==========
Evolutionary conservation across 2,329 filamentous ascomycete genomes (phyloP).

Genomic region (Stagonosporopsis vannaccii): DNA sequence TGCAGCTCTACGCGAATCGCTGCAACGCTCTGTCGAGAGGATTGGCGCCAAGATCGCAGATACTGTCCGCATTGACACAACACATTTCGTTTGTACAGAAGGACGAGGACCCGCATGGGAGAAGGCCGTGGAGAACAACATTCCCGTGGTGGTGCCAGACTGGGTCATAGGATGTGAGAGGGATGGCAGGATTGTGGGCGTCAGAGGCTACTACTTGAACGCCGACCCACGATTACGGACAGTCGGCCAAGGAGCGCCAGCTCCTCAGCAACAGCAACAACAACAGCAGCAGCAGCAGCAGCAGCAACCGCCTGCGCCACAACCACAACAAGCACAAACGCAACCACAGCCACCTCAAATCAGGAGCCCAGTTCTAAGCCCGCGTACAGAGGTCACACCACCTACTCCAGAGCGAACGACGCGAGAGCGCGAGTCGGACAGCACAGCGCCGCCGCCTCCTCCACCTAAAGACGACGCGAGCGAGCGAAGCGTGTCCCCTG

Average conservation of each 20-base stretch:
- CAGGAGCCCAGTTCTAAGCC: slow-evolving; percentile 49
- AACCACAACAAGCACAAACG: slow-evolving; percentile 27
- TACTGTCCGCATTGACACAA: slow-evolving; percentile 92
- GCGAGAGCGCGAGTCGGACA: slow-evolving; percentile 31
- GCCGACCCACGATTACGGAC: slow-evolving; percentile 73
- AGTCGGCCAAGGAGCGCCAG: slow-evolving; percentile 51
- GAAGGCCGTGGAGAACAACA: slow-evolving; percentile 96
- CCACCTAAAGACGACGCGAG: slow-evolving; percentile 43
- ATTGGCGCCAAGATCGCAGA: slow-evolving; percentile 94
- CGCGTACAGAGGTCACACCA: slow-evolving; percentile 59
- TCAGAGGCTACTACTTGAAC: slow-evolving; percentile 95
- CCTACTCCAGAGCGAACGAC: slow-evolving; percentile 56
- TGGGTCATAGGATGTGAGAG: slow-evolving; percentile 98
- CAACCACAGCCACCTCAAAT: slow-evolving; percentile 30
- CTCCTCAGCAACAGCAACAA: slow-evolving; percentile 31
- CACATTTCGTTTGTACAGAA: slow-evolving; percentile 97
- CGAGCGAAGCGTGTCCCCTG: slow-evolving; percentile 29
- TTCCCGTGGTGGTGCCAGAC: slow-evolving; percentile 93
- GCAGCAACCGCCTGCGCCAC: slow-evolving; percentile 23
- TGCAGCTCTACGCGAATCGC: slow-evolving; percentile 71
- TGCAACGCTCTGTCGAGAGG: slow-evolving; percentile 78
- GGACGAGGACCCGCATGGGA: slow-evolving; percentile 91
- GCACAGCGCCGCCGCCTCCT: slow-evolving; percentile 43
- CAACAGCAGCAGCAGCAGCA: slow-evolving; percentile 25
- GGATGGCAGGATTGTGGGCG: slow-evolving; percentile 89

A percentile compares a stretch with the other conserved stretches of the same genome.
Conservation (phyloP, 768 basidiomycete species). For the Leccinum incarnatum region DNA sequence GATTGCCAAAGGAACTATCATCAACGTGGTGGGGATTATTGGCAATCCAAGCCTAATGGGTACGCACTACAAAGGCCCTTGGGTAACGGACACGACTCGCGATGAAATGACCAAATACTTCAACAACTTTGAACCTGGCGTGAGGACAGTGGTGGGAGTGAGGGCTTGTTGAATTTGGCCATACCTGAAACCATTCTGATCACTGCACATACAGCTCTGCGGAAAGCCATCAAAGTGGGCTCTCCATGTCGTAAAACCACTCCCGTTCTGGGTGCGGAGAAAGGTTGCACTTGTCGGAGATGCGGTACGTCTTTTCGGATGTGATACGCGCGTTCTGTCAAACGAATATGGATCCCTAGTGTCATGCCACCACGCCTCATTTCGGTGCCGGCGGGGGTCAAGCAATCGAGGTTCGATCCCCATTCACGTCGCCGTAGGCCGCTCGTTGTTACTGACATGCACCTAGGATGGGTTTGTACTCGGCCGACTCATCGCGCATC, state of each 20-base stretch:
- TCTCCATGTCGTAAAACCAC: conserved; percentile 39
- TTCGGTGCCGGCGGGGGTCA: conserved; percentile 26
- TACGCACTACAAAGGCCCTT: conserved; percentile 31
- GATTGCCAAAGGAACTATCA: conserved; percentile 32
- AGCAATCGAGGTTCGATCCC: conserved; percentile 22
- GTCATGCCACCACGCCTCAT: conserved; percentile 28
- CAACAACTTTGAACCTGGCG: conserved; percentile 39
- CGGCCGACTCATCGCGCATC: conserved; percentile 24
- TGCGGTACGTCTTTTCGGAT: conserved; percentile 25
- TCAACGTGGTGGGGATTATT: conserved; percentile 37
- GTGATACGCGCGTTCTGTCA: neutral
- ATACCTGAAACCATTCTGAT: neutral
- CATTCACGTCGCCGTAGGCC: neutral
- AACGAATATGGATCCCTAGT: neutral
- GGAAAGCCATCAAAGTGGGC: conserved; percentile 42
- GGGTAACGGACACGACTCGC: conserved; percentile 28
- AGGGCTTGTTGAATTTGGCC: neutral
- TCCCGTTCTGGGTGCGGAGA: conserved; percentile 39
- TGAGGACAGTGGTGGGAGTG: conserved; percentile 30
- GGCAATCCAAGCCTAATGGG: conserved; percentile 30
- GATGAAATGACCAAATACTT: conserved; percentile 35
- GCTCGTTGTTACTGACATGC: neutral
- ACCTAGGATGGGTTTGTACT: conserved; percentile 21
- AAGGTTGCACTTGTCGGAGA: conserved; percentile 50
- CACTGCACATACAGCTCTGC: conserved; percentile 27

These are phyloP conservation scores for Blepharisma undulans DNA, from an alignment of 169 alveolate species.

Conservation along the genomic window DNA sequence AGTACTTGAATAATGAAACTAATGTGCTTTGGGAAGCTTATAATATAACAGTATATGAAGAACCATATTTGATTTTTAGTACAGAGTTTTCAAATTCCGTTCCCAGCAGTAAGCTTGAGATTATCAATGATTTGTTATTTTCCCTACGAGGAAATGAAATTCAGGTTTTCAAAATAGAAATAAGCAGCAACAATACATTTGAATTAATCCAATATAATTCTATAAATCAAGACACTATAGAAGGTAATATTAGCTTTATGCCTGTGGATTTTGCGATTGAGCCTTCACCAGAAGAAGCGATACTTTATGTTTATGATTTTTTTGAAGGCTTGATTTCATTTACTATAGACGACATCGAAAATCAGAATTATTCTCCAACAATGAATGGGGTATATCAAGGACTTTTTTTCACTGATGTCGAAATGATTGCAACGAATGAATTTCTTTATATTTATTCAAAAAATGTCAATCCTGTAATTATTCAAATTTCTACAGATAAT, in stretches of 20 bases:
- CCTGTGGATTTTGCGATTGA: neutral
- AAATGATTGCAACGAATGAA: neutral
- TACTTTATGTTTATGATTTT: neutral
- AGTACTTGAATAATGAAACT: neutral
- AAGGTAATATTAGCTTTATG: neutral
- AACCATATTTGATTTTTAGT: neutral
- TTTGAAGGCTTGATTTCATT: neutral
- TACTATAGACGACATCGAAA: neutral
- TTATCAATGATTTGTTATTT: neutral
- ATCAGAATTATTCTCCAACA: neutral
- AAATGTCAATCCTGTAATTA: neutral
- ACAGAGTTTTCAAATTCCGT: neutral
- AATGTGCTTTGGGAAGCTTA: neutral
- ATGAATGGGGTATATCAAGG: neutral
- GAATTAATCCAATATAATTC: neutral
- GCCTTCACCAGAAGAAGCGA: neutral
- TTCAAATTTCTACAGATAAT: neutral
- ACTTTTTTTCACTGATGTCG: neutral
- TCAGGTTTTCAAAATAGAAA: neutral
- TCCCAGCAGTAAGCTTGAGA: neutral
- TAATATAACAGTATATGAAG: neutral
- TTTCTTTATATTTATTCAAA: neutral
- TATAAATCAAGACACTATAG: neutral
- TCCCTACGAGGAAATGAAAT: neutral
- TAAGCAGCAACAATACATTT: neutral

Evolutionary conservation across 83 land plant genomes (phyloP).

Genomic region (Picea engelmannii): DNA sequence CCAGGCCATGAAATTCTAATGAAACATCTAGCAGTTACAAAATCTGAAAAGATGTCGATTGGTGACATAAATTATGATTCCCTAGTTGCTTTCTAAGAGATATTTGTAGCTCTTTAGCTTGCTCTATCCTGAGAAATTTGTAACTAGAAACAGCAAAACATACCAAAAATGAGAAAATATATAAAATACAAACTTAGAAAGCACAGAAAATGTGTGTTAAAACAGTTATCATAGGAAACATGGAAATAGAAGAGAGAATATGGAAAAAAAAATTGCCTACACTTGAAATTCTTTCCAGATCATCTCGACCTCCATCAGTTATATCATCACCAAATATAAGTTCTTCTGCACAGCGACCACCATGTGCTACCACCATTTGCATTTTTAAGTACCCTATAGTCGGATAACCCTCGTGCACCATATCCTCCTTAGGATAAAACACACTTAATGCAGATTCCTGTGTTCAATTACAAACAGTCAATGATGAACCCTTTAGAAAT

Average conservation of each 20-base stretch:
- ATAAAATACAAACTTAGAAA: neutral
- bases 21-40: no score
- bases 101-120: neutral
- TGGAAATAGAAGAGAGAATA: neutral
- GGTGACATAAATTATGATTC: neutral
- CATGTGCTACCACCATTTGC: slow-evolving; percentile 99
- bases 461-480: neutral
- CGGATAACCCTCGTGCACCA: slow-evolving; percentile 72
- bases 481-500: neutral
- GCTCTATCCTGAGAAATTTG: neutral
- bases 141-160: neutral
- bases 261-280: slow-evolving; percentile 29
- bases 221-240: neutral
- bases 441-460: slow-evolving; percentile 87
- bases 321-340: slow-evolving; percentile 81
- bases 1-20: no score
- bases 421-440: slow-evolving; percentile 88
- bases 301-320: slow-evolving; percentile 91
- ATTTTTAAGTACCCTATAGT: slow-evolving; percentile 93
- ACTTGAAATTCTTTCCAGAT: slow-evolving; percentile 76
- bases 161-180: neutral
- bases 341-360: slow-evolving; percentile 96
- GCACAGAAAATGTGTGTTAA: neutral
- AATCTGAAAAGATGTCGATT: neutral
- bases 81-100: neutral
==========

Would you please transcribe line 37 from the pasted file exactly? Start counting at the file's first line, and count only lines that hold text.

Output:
- CAACAACTTTGAACCTGGCG: conserved; percentile 39